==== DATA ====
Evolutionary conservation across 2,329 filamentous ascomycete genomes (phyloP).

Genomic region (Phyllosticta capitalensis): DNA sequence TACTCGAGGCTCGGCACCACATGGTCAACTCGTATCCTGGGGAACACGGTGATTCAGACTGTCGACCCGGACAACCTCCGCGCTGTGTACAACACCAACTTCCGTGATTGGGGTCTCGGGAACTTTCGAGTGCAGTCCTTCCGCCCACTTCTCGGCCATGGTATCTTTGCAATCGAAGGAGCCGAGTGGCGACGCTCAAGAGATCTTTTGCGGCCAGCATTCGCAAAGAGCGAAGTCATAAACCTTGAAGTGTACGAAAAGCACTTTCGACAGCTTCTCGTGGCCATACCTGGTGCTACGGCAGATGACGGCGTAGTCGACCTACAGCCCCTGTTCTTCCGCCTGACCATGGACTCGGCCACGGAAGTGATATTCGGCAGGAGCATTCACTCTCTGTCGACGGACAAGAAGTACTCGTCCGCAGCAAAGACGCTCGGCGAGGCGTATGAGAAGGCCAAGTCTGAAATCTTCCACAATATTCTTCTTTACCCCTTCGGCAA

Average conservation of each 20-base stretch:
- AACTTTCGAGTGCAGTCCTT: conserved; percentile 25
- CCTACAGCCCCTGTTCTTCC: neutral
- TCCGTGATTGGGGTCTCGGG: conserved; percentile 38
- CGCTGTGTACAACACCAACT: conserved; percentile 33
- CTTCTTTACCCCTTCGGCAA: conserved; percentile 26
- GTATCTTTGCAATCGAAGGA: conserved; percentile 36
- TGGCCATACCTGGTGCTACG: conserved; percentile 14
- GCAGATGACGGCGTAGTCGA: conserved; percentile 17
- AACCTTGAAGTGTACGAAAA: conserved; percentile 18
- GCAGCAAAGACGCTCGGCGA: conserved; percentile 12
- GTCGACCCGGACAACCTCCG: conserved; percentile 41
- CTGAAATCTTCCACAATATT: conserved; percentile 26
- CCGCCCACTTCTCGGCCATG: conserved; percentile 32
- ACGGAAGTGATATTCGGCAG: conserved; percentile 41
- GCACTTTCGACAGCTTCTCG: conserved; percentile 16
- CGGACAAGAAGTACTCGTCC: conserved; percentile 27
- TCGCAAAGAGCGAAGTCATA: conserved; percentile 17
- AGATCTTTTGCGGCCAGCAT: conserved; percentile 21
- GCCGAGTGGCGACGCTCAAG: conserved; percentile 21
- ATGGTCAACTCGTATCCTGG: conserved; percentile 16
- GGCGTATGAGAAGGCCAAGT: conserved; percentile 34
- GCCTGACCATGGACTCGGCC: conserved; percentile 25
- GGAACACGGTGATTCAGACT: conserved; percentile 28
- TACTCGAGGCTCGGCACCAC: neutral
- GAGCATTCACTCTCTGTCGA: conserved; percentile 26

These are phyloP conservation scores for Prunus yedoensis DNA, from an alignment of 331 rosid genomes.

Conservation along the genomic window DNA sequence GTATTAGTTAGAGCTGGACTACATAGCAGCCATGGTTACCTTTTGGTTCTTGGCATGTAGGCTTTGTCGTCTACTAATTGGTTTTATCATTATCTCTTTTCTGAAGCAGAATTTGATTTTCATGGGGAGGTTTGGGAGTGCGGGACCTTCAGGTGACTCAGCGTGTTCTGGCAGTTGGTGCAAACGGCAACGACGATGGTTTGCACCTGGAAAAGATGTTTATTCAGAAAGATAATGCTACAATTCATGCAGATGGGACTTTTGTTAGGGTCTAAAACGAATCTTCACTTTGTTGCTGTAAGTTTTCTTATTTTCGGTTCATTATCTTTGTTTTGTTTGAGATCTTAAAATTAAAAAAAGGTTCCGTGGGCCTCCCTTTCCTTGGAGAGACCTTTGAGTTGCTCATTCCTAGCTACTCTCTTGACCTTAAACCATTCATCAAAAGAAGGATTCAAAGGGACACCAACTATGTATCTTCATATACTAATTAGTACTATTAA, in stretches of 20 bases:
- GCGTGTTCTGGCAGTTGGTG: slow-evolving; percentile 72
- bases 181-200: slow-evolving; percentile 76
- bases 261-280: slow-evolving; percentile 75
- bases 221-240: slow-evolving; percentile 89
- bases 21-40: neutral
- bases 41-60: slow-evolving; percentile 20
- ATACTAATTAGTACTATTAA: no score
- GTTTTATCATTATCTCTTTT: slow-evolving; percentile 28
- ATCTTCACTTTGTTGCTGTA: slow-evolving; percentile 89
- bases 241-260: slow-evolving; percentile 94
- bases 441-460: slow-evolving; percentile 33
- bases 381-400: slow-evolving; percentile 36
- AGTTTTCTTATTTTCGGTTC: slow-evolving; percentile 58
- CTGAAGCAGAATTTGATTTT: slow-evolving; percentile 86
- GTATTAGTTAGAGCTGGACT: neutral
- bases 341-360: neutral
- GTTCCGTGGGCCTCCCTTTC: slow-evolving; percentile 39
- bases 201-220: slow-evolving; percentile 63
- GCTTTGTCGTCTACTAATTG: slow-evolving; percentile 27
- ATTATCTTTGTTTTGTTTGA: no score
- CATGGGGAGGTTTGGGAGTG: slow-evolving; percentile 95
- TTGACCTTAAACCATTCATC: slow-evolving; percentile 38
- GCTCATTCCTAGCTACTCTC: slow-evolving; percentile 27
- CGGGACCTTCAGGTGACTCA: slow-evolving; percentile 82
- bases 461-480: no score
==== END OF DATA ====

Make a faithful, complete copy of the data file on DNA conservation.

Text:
Evolutionary conservation across 2,329 filamentous ascomycete genomes (phyloP).

Genomic region (Phyllosticta capitalensis): DNA sequence TACTCGAGGCTCGGCACCACATGGTCAACTCGTATCCTGGGGAACACGGTGATTCAGACTGTCGACCCGGACAACCTCCGCGCTGTGTACAACACCAACTTCCGTGATTGGGGTCTCGGGAACTTTCGAGTGCAGTCCTTCCGCCCACTTCTCGGCCATGGTATCTTTGCAATCGAAGGAGCCGAGTGGCGACGCTCAAGAGATCTTTTGCGGCCAGCATTCGCAAAGAGCGAAGTCATAAACCTTGAAGTGTACGAAAAGCACTTTCGACAGCTTCTCGTGGCCATACCTGGTGCTACGGCAGATGACGGCGTAGTCGACCTACAGCCCCTGTTCTTCCGCCTGACCATGGACTCGGCCACGGAAGTGATATTCGGCAGGAGCATTCACTCTCTGTCGACGGACAAGAAGTACTCGTCCGCAGCAAAGACGCTCGGCGAGGCGTATGAGAAGGCCAAGTCTGAAATCTTCCACAATATTCTTCTTTACCCCTTCGGCAA

Average conservation of each 20-base stretch:
- AACTTTCGAGTGCAGTCCTT: conserved; percentile 25
- CCTACAGCCCCTGTTCTTCC: neutral
- TCCGTGATTGGGGTCTCGGG: conserved; percentile 38
- CGCTGTGTACAACACCAACT: conserved; percentile 33
- CTTCTTTACCCCTTCGGCAA: conserved; percentile 26
- GTATCTTTGCAATCGAAGGA: conserved; percentile 36
- TGGCCATACCTGGTGCTACG: conserved; percentile 14
- GCAGATGACGGCGTAGTCGA: conserved; percentile 17
- AACCTTGAAGTGTACGAAAA: conserved; percentile 18
- GCAGCAAAGACGCTCGGCGA: conserved; percentile 12
- GTCGACCCGGACAACCTCCG: conserved; percentile 41
- CTGAAATCTTCCACAATATT: conserved; percentile 26
- CCGCCCACTTCTCGGCCATG: conserved; percentile 32
- ACGGAAGTGATATTCGGCAG: conserved; percentile 41
- GCACTTTCGACAGCTTCTCG: conserved; percentile 16
- CGGACAAGAAGTACTCGTCC: conserved; percentile 27
- TCGCAAAGAGCGAAGTCATA: conserved; percentile 17
- AGATCTTTTGCGGCCAGCAT: conserved; percentile 21
- GCCGAGTGGCGACGCTCAAG: conserved; percentile 21
- ATGGTCAACTCGTATCCTGG: conserved; percentile 16
- GGCGTATGAGAAGGCCAAGT: conserved; percentile 34
- GCCTGACCATGGACTCGGCC: conserved; percentile 25
- GGAACACGGTGATTCAGACT: conserved; percentile 28
- TACTCGAGGCTCGGCACCAC: neutral
- GAGCATTCACTCTCTGTCGA: conserved; percentile 26

These are phyloP conservation scores for Prunus yedoensis DNA, from an alignment of 331 rosid genomes.

Conservation along the genomic window DNA sequence GTATTAGTTAGAGCTGGACTACATAGCAGCCATGGTTACCTTTTGGTTCTTGGCATGTAGGCTTTGTCGTCTACTAATTGGTTTTATCATTATCTCTTTTCTGAAGCAGAATTTGATTTTCATGGGGAGGTTTGGGAGTGCGGGACCTTCAGGTGACTCAGCGTGTTCTGGCAGTTGGTGCAAACGGCAACGACGATGGTTTGCACCTGGAAAAGATGTTTATTCAGAAAGATAATGCTACAATTCATGCAGATGGGACTTTTGTTAGGGTCTAAAACGAATCTTCACTTTGTTGCTGTAAGTTTTCTTATTTTCGGTTCATTATCTTTGTTTTGTTTGAGATCTTAAAATTAAAAAAAGGTTCCGTGGGCCTCCCTTTCCTTGGAGAGACCTTTGAGTTGCTCATTCCTAGCTACTCTCTTGACCTTAAACCATTCATCAAAAGAAGGATTCAAAGGGACACCAACTATGTATCTTCATATACTAATTAGTACTATTAA, in stretches of 20 bases:
- GCGTGTTCTGGCAGTTGGTG: slow-evolving; percentile 72
- bases 181-200: slow-evolving; percentile 76
- bases 261-280: slow-evolving; percentile 75
- bases 221-240: slow-evolving; percentile 89
- bases 21-40: neutral
- bases 41-60: slow-evolving; percentile 20
- ATACTAATTAGTACTATTAA: no score
- GTTTTATCATTATCTCTTTT: slow-evolving; percentile 28
- ATCTTCACTTTGTTGCTGTA: slow-evolving; percentile 89
- bases 241-260: slow-evolving; percentile 94
- bases 441-460: slow-evolving; percentile 33
- bases 381-400: slow-evolving; percentile 36
- AGTTTTCTTATTTTCGGTTC: slow-evolving; percentile 58
- CTGAAGCAGAATTTGATTTT: slow-evolving; percentile 86
- GTATTAGTTAGAGCTGGACT: neutral
- bases 341-360: neutral
- GTTCCGTGGGCCTCCCTTTC: slow-evolving; percentile 39
- bases 201-220: slow-evolving; percentile 63
- GCTTTGTCGTCTACTAATTG: slow-evolving; percentile 27
- ATTATCTTTGTTTTGTTTGA: no score
- CATGGGGAGGTTTGGGAGTG: slow-evolving; percentile 95
- TTGACCTTAAACCATTCATC: slow-evolving; percentile 38
- GCTCATTCCTAGCTACTCTC: slow-evolving; percentile 27
- CGGGACCTTCAGGTGACTCA: slow-evolving; percentile 82
- bases 461-480: no score